Oracle 8i | Oracle 9i | Oracle 10g | Oracle 11g | Oracle 12c | Miscellaneous | PL/SQL | SQL | Oracle RAC | Oracle Apps | Linux

Top-N Queries

Top-N queries provide a method for limiting the number of rows returned from ordered sets of data. They are extremely useful when you want to return the top or bottom "N" number of rows from a set or when you are paging through data. This article presents several methods to implement Top-N queries.

Related articles.

Setup

First we must create and populate a test table.

DROP TABLE rownum_order_test;

CREATE TABLE rownum_order_test (
  val  NUMBER
);

INSERT ALL
  INTO rownum_order_test
  INTO rownum_order_test
SELECT level
FROM   dual
CONNECT BY level <= 10;

COMMIT;

The following query shows we have 20 rows with 10 distinct values.

SELECT val
FROM   rownum_order_test
ORDER BY val;

       VAL
----------
         1
         1
         2
         2
         3
         3
         4
         4
         5
         5
         6

       VAL
----------
         6
         7
         7
         8
         8
         9
         9
        10
        10

20 rows selected.

SQL>

What not to do!

The following example shows a common trap people fall into when they don't understand the way the ROWNUM pseudocolumn and ORDER BY clause interact. Let's assume we wanted to return the top 5 values in the ID column. We might decide to order the data by descending ID and pick off the first five rows. That sounds correct, so we go ahead and issue the following query.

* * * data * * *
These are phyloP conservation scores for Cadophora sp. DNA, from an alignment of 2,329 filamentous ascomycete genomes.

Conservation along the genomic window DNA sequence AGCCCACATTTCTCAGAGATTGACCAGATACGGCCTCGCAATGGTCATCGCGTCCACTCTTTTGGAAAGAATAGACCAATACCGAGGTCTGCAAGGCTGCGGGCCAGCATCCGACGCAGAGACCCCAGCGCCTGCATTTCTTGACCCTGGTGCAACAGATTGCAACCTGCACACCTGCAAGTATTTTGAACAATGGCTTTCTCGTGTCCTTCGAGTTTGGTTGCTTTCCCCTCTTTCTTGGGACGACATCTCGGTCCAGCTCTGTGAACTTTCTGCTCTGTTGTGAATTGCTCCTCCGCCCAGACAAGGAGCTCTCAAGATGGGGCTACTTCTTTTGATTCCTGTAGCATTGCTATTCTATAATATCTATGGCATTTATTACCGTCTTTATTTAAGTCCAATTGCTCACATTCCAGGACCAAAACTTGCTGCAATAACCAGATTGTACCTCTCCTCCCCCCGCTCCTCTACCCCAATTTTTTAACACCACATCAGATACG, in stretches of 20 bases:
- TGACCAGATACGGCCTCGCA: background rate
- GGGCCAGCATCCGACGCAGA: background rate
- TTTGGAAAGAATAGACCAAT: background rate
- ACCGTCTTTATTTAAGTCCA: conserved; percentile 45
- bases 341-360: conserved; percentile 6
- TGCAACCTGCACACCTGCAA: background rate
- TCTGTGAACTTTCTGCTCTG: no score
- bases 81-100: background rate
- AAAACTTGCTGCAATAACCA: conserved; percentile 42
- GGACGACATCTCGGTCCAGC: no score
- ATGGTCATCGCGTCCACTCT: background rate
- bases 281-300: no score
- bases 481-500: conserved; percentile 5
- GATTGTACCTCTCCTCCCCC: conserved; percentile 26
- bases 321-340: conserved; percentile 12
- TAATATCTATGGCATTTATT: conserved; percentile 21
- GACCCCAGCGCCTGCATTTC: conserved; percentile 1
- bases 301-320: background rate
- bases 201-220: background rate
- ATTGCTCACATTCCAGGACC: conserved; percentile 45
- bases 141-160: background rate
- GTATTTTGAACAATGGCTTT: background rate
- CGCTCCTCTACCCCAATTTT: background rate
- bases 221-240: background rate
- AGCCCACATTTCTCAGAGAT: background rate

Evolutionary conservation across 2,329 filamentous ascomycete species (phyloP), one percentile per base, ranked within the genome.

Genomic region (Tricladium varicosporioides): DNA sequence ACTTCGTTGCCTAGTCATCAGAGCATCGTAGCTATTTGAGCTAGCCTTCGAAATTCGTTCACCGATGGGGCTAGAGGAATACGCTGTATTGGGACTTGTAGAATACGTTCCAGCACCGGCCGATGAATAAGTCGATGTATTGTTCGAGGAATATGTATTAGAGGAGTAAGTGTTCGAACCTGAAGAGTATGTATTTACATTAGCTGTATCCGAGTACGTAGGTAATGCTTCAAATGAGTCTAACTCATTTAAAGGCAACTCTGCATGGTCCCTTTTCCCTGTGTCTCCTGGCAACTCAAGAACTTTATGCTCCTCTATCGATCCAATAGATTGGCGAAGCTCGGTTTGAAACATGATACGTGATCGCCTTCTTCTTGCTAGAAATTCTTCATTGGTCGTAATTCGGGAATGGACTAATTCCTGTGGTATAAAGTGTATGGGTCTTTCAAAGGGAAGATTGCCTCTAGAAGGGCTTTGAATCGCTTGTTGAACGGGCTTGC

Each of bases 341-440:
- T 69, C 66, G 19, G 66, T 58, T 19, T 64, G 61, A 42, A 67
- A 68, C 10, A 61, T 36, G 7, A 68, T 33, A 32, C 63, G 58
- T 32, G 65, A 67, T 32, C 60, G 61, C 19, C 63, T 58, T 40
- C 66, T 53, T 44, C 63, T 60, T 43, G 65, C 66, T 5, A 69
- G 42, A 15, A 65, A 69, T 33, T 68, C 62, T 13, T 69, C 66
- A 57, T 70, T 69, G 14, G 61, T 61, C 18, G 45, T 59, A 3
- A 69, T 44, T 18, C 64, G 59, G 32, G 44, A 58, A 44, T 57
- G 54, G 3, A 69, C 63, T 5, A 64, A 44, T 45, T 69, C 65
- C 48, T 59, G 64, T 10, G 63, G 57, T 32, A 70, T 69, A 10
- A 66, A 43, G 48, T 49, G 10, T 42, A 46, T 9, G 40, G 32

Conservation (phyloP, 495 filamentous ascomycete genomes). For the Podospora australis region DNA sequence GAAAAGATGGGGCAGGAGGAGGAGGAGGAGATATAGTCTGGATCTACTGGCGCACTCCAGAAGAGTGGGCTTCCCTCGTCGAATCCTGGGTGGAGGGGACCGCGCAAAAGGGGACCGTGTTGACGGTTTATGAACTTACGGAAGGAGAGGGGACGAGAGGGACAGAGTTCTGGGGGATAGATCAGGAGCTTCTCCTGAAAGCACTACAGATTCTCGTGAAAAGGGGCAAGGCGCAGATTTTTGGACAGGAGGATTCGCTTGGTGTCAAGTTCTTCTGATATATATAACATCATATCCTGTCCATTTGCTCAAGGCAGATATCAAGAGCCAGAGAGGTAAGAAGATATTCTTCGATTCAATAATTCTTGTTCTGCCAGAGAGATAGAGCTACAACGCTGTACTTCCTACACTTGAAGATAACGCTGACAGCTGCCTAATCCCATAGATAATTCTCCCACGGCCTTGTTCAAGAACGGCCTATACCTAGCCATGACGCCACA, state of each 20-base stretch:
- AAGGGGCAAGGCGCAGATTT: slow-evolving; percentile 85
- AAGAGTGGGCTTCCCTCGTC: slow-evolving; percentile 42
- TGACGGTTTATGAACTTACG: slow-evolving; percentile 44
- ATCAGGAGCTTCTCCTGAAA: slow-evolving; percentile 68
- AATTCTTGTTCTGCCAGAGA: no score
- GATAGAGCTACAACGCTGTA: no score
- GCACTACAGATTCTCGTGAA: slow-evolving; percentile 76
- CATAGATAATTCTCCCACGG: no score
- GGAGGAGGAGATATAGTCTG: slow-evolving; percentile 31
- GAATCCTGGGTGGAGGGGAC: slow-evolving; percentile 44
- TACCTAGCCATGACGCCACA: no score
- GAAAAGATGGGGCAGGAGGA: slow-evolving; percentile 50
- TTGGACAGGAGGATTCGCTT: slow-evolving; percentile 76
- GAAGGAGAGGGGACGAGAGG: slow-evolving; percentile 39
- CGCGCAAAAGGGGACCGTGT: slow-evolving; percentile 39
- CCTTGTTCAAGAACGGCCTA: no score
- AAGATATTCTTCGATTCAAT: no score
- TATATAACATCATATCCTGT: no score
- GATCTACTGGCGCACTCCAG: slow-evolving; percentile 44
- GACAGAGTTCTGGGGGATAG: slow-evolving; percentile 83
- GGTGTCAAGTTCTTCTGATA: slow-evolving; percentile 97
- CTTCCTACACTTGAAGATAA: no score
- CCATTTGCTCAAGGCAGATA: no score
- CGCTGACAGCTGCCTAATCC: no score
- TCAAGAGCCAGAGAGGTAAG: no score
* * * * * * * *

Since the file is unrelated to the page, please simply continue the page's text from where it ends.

SELECT val
FROM   rownum_order_test
WHERE  rownum <= 5
ORDER BY val DESC;

       VAL
----------
         5
         4
         3
         2
         1

5 rows selected.

SQL>

That didn't do what we wanted!

The problem is that the ROWNUM assignment is performed prior to the ORDER BY operation, resulting in potentially random data being returned.

Row Limiting Clause (12c onward)

If you are using Oracle 12c onward, Top-N queries just got a whole lot easier with the introduction of the Row Limiting Clause. If backwards compatibility is not your concern, switch to using this new clause.

Inline View and ROWNUM

The classic Top-N style query uses an ordered inline view to force the data into the correct order, then uses the ROWNUM check to limit the data returned.

SELECT val
FROM   (SELECT val
        FROM   rownum_order_test
        ORDER BY val DESC)
WHERE ROWNUM <= 5;

       VAL
----------
        10
        10
         9
         9
         8

5 rows selected.

SQL>

As the data is in the desired order before the ROWNUM check is performed, we get the result we wanted. Notice that we asked for 5 rows and we got five, even though there is a second row with the value "8".

We can return the 5 smallest values by altering the ORDER BY clause to ascending.